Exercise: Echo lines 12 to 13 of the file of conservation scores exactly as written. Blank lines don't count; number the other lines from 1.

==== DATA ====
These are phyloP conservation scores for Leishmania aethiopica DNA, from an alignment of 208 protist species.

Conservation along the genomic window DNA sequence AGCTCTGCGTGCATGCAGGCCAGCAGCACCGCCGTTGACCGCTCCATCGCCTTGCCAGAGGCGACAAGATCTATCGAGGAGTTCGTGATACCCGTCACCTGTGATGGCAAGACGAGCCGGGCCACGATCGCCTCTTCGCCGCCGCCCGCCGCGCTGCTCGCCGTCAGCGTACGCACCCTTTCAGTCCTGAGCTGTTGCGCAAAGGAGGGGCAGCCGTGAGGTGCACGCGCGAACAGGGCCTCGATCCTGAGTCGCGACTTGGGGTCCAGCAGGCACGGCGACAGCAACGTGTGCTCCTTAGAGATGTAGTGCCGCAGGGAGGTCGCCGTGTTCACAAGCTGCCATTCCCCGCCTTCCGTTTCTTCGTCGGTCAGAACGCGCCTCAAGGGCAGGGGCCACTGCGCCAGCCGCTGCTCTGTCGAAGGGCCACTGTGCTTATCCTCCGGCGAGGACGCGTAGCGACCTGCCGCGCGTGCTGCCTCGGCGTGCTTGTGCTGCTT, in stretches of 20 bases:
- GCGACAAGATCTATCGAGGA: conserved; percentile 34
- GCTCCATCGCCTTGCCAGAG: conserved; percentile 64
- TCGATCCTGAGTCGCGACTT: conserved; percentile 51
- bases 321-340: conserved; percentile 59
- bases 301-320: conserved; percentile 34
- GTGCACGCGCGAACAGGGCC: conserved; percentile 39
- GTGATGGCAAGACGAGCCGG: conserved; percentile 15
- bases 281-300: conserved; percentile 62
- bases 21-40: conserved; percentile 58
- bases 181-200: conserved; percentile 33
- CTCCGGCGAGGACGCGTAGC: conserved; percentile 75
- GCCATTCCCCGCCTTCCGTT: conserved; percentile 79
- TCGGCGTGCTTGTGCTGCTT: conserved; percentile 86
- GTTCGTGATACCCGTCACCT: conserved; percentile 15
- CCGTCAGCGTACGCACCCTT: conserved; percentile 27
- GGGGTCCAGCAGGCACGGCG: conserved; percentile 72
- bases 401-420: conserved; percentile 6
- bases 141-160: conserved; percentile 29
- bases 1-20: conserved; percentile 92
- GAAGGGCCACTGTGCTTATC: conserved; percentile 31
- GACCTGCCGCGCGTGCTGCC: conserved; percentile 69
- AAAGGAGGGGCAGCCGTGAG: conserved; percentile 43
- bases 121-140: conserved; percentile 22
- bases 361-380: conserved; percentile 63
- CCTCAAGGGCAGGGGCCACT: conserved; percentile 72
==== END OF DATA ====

- bases 181-200: conserved; percentile 33
- CTCCGGCGAGGACGCGTAGC: conserved; percentile 75